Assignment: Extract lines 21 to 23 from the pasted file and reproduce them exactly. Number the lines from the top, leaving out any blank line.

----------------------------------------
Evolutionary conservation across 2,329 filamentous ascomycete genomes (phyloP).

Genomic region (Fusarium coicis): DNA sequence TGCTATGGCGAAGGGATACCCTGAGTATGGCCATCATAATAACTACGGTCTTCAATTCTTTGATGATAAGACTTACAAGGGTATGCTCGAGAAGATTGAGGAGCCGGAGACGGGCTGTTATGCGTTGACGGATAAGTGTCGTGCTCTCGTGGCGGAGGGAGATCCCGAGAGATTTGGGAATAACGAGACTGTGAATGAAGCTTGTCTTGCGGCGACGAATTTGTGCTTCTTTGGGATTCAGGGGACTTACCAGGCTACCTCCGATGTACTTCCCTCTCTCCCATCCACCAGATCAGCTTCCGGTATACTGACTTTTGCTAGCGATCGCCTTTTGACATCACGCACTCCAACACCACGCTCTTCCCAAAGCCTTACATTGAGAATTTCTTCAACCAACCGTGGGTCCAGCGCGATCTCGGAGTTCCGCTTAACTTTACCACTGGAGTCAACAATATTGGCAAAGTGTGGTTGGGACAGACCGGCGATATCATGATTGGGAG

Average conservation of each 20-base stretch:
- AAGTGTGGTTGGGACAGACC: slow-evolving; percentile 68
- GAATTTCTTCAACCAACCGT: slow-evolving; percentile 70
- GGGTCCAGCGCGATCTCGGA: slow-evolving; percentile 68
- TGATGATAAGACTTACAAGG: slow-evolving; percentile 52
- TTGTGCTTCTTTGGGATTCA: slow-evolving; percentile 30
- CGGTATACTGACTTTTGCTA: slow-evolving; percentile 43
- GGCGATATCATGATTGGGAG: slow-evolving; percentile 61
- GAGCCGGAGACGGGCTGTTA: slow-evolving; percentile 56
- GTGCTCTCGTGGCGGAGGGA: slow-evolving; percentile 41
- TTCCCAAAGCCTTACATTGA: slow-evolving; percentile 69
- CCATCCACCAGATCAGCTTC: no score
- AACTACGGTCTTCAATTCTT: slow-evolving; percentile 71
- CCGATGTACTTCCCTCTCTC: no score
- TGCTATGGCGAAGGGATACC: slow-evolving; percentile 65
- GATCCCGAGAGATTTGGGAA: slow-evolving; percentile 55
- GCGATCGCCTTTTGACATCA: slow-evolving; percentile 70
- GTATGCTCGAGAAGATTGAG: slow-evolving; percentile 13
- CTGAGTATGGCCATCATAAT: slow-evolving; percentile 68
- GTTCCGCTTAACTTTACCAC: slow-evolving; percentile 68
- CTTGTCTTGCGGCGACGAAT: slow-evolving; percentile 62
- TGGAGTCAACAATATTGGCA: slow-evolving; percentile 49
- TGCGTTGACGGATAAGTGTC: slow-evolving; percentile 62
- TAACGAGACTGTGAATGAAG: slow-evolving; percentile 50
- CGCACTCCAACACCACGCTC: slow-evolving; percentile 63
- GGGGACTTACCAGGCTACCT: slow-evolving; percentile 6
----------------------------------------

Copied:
- CTGAGTATGGCCATCATAAT: slow-evolving; percentile 68
- GTTCCGCTTAACTTTACCAC: slow-evolving; percentile 68
- CTTGTCTTGCGGCGACGAAT: slow-evolving; percentile 62